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Asset Valuation, Transcorp and the Reprivatization of NITEL (I)

By A. Eze Nwagbaraji
Markets are stubborn and free markets,   if not tampered with, are self  correcting. These have been the central dictum of capitalist societies over the past two centuries. An individual or a corporate entity’s ability to corner the normal functioning of the market is only temporary.

It is to this temporary period that economists call for a neutral regulatory body, to referee the conduct of market participants. Further, the referee provides some level playing ground for investors, who come to the market with confidence that success and failure depends on their skills as participants in a market with uniform rules of engagement.

The history of markets and the investment world is littered with scams that defraud investors, enrich a few, and at times lead to market failures. Over the past quarter of a century, market participants have witnessed the 1985 E.F. Hutton, one of the most respected Stock Brokerage firms in the United States, who devised a “Check Kiting” strategy that enabled it to write checks for more than it had in banks. At its peak, EF Hutton was obtaining $250 million daily from American financial institutions without paying any interests. When the US Market Regulatory Authorities closed in, it plea bargained to 2,000 counts of mail and wire fraud in lieu of a full blown trial and its consequences.

In 1996, Centennial Technologies, a New York Stock Exchange (NYSE) listed company saw its shares rise more than 450 percent and was designated the best performing company for that year. The company falsely claimed that it was making personal computer memory cards and chips. When regulators looked into the whole scam, it was nothing but a distributor of fruit baskets.

More than 20,000 investors saw their stocks go from $55 per share to pennies within a day. One year later, Canada’s Bre-X Minerals, in a calculated attempt to defraud investors put out information that its Indonesian gold field contained more than 200 million ounces (making it the richest goldmine in the world).

Its stocks skyrocketed with pension funds taking key positions in the company. When the information was proved wrong, millions of retirees lost fortunes. Enron in 2001 emerged as one of the top ten corporations in the US by market capitalization, all based on complex commodity trading schemes that collapsed when regulators looked into its financials. The stock fell from $90 per share to pennies within days. In 2002, Worldcom Telecommunications, one the largest telecom companies in the world then, collapsed when regulators found that it booked billions of dollars worth of operating expenses as investments. Its stock went from $60 to pennies in days.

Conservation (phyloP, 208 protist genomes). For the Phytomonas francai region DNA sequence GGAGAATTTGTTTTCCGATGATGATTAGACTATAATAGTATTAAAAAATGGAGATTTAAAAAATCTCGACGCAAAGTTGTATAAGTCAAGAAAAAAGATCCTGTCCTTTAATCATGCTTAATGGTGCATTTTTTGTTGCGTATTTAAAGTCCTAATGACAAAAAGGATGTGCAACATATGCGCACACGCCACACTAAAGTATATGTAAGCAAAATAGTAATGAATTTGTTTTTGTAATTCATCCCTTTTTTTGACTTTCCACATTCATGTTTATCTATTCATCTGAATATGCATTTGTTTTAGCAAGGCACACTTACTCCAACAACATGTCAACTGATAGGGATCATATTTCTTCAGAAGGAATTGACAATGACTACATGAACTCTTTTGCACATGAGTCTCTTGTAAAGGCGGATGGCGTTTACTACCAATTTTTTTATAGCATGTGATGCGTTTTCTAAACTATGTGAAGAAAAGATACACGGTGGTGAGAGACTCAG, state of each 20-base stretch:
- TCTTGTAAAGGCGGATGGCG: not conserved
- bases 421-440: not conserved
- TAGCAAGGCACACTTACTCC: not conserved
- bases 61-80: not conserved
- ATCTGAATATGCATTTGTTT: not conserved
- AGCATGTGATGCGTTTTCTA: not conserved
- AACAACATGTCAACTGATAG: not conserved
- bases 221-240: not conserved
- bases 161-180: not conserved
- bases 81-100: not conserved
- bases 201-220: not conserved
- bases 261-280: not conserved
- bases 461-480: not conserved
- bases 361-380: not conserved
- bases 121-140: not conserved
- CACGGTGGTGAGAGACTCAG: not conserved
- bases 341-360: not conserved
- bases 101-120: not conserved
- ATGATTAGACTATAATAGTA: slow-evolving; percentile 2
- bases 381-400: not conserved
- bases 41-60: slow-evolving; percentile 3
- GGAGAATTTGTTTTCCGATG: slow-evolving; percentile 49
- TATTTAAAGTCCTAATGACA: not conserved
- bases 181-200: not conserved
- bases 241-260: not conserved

Transnational Corporation of Nigeria (Transcorp) by virtue of what its investors have lost in value over the past two years is the largest investment scam in Nigeria to date. Though Nigerian Market Regulators have not convicted the corporation of any crimes, the market’s invisible hands have dealt a blow to the company and its stocks are worthless. The revocation of its acquisition of NITEL and the current push by the Nigerian Council on Privatization (NCP) and the Bureau for Public Enterprise (BPE) to reprivatize the telecom assets is a clear indication that the company has failed its investors.

A business is an asset or a set of assets, the value of which leads to the worth of the business. Investors who buy stocks in a publicly traded company are investing in the assets and hopefully, in the ability of the assets to generate income which after operating expenses, may lead to dividends on the invested funds. Business valuation is therefore, a set of procedures used to estimate the economic value of the owner’s interests in the business. To the market participant, valuation is the most important factor in determining what price to pay for a business.

There are no single routes to arriving at the value of a business. Traditionally, sellers and buyers always have differing opinions on how much the business is worth. For example, a seller may believe that the business’s attachment to its community may have values that an appraiser may not capture immediately, and a buyer may look at the historic income stream to gauge the value of the business. Other factors that may affect business valuation include general economic and market conditions, the value of the parent company for publicly traded companies, the circumstances of the business sale, who the buyer or buyers are, etc.

Ultimately, both the seller and the buyer employ the services of business appraisers. An appraiser is an independent umpire, who has at his disposal three possible routes for arriving at the price that the business should sell for. These routes are the asset, market, and income approaches to business valuation.